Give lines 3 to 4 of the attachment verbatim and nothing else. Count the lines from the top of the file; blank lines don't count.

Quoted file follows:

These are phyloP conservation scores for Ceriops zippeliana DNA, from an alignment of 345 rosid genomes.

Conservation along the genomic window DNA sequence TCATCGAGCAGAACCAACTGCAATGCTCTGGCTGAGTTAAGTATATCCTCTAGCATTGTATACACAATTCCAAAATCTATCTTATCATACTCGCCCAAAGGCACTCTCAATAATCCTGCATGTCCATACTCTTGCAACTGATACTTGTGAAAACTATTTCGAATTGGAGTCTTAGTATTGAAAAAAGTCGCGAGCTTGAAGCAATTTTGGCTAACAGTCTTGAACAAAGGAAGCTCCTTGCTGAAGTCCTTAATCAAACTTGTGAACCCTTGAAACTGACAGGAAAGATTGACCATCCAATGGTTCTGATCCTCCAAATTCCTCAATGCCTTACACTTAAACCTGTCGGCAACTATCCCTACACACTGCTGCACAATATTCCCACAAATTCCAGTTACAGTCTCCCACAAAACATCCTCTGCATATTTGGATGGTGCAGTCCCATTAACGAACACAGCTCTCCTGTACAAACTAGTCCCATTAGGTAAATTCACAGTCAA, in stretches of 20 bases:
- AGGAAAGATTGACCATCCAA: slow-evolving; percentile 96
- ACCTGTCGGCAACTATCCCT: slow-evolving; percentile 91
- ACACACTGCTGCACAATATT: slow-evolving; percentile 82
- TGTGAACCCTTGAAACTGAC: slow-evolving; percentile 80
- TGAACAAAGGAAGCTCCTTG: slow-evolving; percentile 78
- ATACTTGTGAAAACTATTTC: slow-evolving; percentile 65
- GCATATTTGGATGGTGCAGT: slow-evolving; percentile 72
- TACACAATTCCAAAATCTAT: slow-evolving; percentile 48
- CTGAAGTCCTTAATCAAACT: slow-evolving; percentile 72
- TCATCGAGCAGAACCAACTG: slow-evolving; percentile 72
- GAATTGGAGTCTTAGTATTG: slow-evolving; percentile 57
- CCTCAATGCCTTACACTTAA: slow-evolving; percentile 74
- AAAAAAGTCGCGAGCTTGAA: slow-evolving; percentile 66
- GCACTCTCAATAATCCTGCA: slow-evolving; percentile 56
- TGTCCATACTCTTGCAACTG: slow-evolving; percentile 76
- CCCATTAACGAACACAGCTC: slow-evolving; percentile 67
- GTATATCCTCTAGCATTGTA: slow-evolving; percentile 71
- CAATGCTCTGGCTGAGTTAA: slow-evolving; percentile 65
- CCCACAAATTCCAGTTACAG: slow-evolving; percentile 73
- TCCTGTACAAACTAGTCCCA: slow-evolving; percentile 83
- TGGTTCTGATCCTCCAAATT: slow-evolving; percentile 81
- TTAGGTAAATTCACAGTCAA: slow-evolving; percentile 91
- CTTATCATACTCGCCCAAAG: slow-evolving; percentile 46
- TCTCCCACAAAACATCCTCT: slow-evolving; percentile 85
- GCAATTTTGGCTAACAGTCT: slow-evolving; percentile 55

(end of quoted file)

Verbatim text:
- AGGAAAGATTGACCATCCAA: slow-evolving; percentile 96
- ACCTGTCGGCAACTATCCCT: slow-evolving; percentile 91